01 Nov 2022
But demand for green lasers used in solar cell manufacturing rebounds, and electric vehicle battery applications accelerate.
Applications in electric vehicle (EV) battery production now account for one-fifth of IPG Photonics’ sales, revealed the fiber laser vendor in its latest financial update.
For the three months ending September 30, the Massachusetts-headquartered firm reported revenues of $349 million, down 8 per cent on the same period last year - although that was largely due to the impact of the strong US dollar. Operating income of $93.2 million was down by a similar degree.
Despite that, and what CEO Eugene Scherbakov described as a challenging operating environment, with overall demand dropping in Europe and still impacted by Covid-related lockdowns in China, he remains positive - in particular when it comes to EV battery and solar cell manufacture.
“We continued to see upward momentum in our emerging growth products with strength in welding, primarily in e-mobility applications, cleaning, solar cell manufacturing, medical and 3D printing applications in the third quarter,” said Scherbakov.
“We are seeing accelerating investments in lithium ion batteries used in EVs globally, and expect to benefit from continued higher sales to EV applications in the next several years.”
EV investment cycle
Illustrating the momentum in the fast-growing sector, he pointed out that EV-related applications accounted for approximately 20 per cent of sales, or $70 million, in the latest quarter.
That proportion has increased from 10 per cent a year ago, with Scherbakov claiming that IPG’s quasi-continuous-wave lasers featuring an adjustable-mode beam were displacing more expensive blue and green laser options.
“To focus on global EV opportunities, we implemented some organizational changes and increased our sales and marketing capabilities.” the CEO told an investor conference call discussing the latest results.
“There are additional investments into EV batteries planned in Europe and North America and we are seeing increased activity in the US due to the recently announced government incentives.”
Scherbakov also pointed to industry estimates suggesting that global lithium ion battery capacity will triple by 2025 and may even reach 6 TW by 2030 - equivalent to a seven-fold increase over the 2021 total.
“We expect the EV investment cycle to continue and e-mobility sales to remain strong in the next 3-5 years, despite [a] less favorable outlook for the global economy in the near term,” said the CEO.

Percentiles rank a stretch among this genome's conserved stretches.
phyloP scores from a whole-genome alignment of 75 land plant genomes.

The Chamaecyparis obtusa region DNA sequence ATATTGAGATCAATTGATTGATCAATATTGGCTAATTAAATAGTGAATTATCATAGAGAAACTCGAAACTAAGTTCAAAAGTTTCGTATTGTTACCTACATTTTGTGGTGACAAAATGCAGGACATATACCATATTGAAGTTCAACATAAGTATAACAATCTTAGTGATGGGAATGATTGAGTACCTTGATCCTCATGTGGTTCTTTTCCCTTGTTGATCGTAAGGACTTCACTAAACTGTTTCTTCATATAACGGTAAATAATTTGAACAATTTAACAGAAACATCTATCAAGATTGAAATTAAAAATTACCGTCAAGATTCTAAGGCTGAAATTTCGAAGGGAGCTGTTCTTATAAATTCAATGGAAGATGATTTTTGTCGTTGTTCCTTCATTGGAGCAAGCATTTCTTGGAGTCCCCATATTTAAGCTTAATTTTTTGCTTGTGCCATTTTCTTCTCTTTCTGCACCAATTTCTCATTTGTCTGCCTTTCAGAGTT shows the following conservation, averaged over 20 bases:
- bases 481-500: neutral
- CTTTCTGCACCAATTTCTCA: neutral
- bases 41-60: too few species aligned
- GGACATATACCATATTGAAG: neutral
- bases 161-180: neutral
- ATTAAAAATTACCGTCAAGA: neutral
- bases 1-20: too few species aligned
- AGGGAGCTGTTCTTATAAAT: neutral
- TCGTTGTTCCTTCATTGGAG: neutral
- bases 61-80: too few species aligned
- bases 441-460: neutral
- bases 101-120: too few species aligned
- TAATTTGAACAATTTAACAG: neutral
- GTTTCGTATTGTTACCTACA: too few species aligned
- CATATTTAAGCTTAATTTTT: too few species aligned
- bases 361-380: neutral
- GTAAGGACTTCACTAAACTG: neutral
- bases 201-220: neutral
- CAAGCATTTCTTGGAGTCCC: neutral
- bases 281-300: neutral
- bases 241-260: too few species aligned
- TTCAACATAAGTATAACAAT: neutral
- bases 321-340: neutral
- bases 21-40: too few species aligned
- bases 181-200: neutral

Medical demand; solar rebound
IPG is still in the process of diversifying away from its traditional cash-cow of laser-based cutting tools in China, with applications in photovoltaics, additive manufacturing, and medicine all offering growth at the moment.
“Our medical business also had another record quarter with revenue increasing more than 70 per cent year-over-year and showing continued growth in bookings,” Scherbakov reported, explaining how IPG’s thulium lasers were replacing older holmium laser technology in urology.
As a result, sales from medical applications look set to reach $70 million this year, up from $43 million in 2021, with recurring sales from consumable fibers contributing to revenue growth.
“We also saw strong demand in our green lasers for solar cell manufacturing applications,” pointed out the CEO. “This market is rebounding, driven by increasing investments in renewable energy solutions globally.”
Part of the reason for that rebound is the inflated cost of gas and oil resulting from Russia’s ongoing invasion of Ukraine - something that is about to have an additional impact on IPG’s own operations.
Russia options assessed
Founded in Russia by Valentin Gapontsev back in 1991, IPG still has operations near Moscow and in Belarus, and prior to the invasion it had employed around 2000 people in Russia.
IPG’s reliance on those sites has been scaled back since March, but the latest sanctions imposed on Russia, in response to increased targeting of civilian infrastructure across Ukraine, look like having a more severe impact.
“[The] new package of sanctions and new license requirements place even more limitations on trade with Russia, essentially curtailing our ability to import components to our European facilities and export items to our Russian facility, effective early January of next year,” Scherbakov told investors.
The CEO added that IPG’s contingency plans should see its dependence on Russian production eliminated before those new sanctions take full effect.
Company CFO Tim Mammen said that the firm was now assessing its options for the Russian operations, including its ability to recover the value of associated working capital and long-lived assets in the country.
“As of the end of the third quarter, we had approximately $44 million in cash and short-term investments and approximately $150 million in working capital, including $116 million in inventory in Russia,” Mammen added. “The net value of long-lived assets in Russia is approximately $95 million.”
Mammen also said that IPG would look at ways to further reduce expenses, including the sale of a corporate aircraft and two under-utilized buildings, to free up additional resources to invest in research and other core activities.
Looking ahead, the CFO indicated that IPG ought to post sales of somewhere between $300 million and $330 million in the closing quarter of the year. If correct, that would bring full-year sales to just over $1.4 billion, down slightly on last year’s record-breaking total.
• Shortly after the latest update, IPG’s stock price dropped in value by around 5 per cent on the Nasdaq. The company has now lost around half of its market valuation since the start of the year, with its capitalization now standing at around $4 billion.